2.3 Are trade unions recognised and what rights do they have?
Trade unions are recognised under Turkish labour law.
Pursuant to the legislation, a union is a legal entity which is established by at least seven employees (employee union) or seven employers (employer union), in order to preserve and develop the common economic and social rights and benefits of employees oemployers in relation to their work relations in one business line.
Real and legal persons have the right to establish a union; however, persons who have been sentenced due to embezzlement, commitment, bribery, theft, fraud, forgery, breach of confidence, fraudulent bankruptcy, collusive tendering, scheme of execution of act, absolution of asset values arising from crime or smuggling cannot establish unions.
People over the age of 15 who are considered as employees can become members of employee unions. People who are considered as employers can be members of employer unions.
Employees and employers cannot be members of more than one union in the same business line at the same time. However, employees who work in the same business line at the workplaces of separate employers can be a member of more than one union. If the employees and employers become members of more than one union in contradiction with the above, the subsequent memberships will become invalid.
The statutory role of workplace trade union representatives is to:
- hear employees' requests and handle their grievances;
- maintain cooperation and harmony at work, and peaceful relations between employees and employers;
- protect employees' rights and interests; and
- assist in the application of the employment conditions provided for in employment legislation and collective agreements.
Employers are under no statutory obligation to inform and/or consult employees or employee representatives about general business or employment matters. There is no statutory system of works councils or elected employee representatives with a general information and consultation role.
Where a trade union is officially authorised as competent to conclude a collective agreement for a workplace or enterprise, the employer must inform and consult the union's representatives about planned collective redundancies.
2.4 How are data protection rules applied in the workforce and how does this affect employees' privacy rights?
Employers are obliged to treat any type of information regarding their employees to which they gain access with integrity and in accordance with the law; and not to disclose any employee information which the employee has a justifiable interest in keeping secret. Additionally, employers are under a specific obligation to keep health data arising from employees' medical examinations confidential.
Employers may use employee information where this is necessary for their employment.
Employers are obliged to comply with Turkish data protection legislation regarding the processing of personal data (eg, they must provide employees with relevant information as per the law and take necessary precautions to safeguard such data).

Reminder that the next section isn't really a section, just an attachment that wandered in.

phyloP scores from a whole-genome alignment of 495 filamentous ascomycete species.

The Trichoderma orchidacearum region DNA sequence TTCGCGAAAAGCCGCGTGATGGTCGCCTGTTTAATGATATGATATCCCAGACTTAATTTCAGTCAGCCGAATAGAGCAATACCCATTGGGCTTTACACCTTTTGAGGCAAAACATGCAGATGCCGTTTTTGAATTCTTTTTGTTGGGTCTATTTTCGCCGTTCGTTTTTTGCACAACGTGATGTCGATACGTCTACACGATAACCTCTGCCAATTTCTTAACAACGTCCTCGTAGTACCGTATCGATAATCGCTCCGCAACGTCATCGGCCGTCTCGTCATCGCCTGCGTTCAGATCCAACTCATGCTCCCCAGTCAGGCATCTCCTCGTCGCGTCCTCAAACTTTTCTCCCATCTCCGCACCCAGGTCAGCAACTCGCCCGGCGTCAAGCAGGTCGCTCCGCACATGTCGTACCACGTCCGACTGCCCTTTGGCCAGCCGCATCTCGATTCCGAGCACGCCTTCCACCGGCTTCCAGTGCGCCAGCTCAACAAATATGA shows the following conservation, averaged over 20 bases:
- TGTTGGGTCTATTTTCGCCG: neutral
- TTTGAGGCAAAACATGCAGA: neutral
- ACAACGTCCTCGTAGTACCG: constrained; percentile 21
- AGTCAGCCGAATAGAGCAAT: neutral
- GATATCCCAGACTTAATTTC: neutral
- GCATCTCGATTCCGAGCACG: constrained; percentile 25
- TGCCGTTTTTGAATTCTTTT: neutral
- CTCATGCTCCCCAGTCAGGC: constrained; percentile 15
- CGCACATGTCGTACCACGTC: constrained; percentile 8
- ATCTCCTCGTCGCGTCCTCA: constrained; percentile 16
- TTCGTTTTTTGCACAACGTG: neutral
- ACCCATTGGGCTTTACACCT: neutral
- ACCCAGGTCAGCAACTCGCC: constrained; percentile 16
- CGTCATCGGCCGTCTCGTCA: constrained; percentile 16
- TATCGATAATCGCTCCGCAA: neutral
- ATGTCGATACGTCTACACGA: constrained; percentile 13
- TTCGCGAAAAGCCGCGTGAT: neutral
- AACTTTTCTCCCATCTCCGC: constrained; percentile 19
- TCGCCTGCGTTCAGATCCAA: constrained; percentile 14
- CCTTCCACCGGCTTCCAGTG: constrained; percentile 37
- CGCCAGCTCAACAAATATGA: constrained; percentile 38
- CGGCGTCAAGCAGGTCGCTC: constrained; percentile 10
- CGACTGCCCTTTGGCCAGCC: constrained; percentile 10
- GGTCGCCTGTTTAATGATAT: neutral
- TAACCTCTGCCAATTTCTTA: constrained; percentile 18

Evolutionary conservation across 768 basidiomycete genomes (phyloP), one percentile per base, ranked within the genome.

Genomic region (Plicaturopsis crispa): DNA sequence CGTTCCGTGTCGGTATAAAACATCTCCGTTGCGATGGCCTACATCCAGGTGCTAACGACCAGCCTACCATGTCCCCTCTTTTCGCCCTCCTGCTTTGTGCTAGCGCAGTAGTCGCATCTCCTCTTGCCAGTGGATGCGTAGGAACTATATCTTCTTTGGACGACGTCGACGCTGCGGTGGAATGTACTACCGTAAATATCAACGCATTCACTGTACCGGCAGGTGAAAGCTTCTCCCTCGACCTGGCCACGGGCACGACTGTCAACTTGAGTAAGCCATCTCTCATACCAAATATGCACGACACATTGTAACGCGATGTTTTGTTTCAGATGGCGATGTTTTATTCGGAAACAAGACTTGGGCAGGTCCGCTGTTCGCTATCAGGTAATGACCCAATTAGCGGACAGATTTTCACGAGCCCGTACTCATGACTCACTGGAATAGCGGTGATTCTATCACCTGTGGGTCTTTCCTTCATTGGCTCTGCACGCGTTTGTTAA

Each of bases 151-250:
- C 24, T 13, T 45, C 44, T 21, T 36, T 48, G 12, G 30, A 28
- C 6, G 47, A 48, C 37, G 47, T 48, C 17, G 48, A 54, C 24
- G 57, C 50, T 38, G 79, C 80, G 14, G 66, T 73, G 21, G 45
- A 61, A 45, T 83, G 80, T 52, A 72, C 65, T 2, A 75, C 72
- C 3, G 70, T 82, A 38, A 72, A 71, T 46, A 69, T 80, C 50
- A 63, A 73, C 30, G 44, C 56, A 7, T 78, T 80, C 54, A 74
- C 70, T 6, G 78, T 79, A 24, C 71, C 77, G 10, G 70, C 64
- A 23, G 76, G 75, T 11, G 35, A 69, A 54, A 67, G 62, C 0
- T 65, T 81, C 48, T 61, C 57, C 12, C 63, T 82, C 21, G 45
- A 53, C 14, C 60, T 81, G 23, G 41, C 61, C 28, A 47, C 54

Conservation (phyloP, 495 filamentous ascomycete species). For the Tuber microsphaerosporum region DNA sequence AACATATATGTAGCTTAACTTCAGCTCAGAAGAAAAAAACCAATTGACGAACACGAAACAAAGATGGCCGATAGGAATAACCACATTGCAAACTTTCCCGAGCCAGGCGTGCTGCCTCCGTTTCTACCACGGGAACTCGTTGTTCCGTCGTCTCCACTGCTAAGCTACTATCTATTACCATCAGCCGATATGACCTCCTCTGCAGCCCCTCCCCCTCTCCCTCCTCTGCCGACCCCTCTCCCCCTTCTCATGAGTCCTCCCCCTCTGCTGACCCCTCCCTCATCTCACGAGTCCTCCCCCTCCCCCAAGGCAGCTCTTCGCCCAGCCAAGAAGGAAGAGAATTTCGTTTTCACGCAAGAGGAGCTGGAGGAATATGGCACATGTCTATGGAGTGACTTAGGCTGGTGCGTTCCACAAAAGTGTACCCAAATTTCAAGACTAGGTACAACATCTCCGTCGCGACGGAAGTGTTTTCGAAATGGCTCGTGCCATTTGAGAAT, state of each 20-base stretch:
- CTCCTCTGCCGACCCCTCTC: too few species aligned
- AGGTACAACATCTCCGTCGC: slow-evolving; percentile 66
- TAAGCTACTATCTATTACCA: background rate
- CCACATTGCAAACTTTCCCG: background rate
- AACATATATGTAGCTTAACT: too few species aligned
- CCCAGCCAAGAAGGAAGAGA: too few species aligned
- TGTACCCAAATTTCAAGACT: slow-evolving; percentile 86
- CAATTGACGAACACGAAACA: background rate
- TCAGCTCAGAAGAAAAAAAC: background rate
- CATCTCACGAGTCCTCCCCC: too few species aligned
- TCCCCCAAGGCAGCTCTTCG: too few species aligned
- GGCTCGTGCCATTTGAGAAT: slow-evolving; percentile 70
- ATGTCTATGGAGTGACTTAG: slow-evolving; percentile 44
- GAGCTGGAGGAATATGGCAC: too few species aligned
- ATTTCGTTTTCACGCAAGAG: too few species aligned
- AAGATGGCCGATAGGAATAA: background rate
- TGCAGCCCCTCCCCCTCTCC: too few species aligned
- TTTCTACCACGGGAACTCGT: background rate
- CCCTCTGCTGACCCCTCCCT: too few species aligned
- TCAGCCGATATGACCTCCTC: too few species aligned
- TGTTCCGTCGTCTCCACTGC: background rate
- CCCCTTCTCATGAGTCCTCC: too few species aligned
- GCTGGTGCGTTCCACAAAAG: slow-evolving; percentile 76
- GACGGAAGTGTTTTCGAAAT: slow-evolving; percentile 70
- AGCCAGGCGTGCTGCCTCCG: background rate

Personal data must not be transmitted abroad without the express consent of the employee, unless one of the exceptions apply - for example, where the retention of personal data is expressly stipulated by law or the personal data has been made public by the relevant employee. Additionally, personal data must not be transferred abroad, unless:
- sufficient protection is afforded in the country where the personal data is to be transmitted (as determined by the Board for the Protection of Personal Data); or
- if there is not sufficient protection, the data controller in Turkey and the data importer abroad have entered into a written agreement to undertake to provide an adequate level of protection, which has been approved by the Board for the Protection of Personal Data.
Personal data must be deleted, destroyed or anonymised when there is no longer any lawful reason to retain or process it.
Employees have certain rights in relation to personal data processed by their employer, as follows:
- the right to acknowledge whether their personal data is being processed;
- the right to request information on the processing, where their personal data is being processed;
- the right to acknowledge the purpose of processing and whether their personal data is being used in accordance with such purpose;
- the right to know the identity of any third parties to which the personal data is transmitted, both at home and abroad;
- if their personal data is processed wrongfully or deficiently, the right to request corrections and to request notification of transactions performed in this respect to third parties to which such data has been transferred;
- the right to request the deletion or disposal of their personal data where the reasons for processing no longer exist, even where the personal data is being processed in compliance with Turkish data protection law and other relevant laws, and to request notification of transactions performed in this regard by third parties to which the personal data has been transferred;
- the right to object to the occurrence of a circumstance against the interests of the data subject as a result of analysis of the processed data exclusively by automatic systems; and
- the right to request compensation for damages incurred due to the unlawful processing of personal data.
2.5 Are contingent worker arrangements specifically regulated?
No, contingent worker arrangements are not regulated under Turkish labour law.
3 Employment benefits
3.1 Is there a national minimum wage that must be adhered to?
There is a statutory national minimum wage, which is applicable to all employees.
The national minimum wage is determined by the Minimum Wage Fixing Board. Employers cannot pay their employees salaries which are lower than the national minimum wage.